MUSICIAN:  Is that why you called you previous album Pop Pop?

JONES:  Yeah, and that was probably not a great title.  If I called that A Girl at Rue St. Denis or something, it would have evoked a spirit and people could have gone, oh, I know where we're going, but I just detest being so blatant, so obvious.  So if I gave it a title that evoked nothing but bewilderment, then people would have to listen and create their own thing with it, which of course could be a big mistake.  But that's why I don't do that.  I think there's a weird phenomenon in the '90s of people insisting that it not be the authentic article.  It has to be something they've already seen and heard.  They'll accept it as authentic if they recognize it.   And of course, if you recognize it, it's not authentic.

It started, for me, when Madonna imitated Marilyn Monroe.  Where a few years earlier such a blatant grasp at things -- "Well, I'm floundering now, I'll use this, I'll do this" -- people would have snubbed their noses.  But the media accepted it, and she rose, and in fact, somehow adopted the credibility of Marilyn Monroe.  "I'll dress like her,"  and somehow, for some reason she was given the power.  So it continues to happen, to bring it back to Pop Pop, over and over.  People imitate something, and they're given the credibility of that thing, and when you do something new, good or bad, you have no credibility.  Not even for the authenticity of doing something new.  It just doesn't matter at all.  My frustration is seeing people do really terrible work, really uninspired, repetitive work that isn't even sincere from their heart, blatantly taking from another star to sell a record.  And getting the credibility of that star.  It just confuses and bewilders me.   And it's happened with every pop singer who has sanitized records.  They've purposely copied a style that had nothing to do with anything they did before.  That had nothing to do with their voice, the way that they can sing.  And received kudos from an uninformed or careless public.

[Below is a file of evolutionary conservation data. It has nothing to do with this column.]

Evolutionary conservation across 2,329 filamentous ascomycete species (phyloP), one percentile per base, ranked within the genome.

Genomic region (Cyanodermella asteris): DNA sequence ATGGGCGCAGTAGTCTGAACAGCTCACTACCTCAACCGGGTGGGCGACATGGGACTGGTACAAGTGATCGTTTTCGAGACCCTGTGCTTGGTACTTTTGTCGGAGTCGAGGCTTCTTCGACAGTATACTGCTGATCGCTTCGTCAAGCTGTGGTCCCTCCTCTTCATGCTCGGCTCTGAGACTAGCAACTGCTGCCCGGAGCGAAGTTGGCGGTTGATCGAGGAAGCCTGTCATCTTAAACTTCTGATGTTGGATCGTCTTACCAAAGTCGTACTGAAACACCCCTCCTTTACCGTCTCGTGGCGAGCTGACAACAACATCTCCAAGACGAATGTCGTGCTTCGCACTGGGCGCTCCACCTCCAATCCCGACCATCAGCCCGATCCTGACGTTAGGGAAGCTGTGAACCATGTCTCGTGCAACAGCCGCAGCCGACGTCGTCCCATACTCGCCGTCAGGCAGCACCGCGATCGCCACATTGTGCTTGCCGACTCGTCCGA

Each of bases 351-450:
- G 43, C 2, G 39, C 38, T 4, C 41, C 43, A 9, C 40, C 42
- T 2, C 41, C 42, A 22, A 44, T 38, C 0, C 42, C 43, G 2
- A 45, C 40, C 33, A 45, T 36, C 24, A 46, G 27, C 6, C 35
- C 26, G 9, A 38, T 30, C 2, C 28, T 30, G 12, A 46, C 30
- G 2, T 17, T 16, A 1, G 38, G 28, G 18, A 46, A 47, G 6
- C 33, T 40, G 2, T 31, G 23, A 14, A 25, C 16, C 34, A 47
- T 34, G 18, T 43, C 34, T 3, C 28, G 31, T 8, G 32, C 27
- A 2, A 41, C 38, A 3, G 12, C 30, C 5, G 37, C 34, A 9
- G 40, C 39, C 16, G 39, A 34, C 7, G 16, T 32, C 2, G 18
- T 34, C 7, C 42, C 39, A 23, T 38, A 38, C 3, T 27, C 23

MUSICIAN:  Linda Ronstadt's What's New bothered you in that regard.

JONES:  But even worse, Natalie Cole.  The result of Linda Ronstadt was Natalie Cole.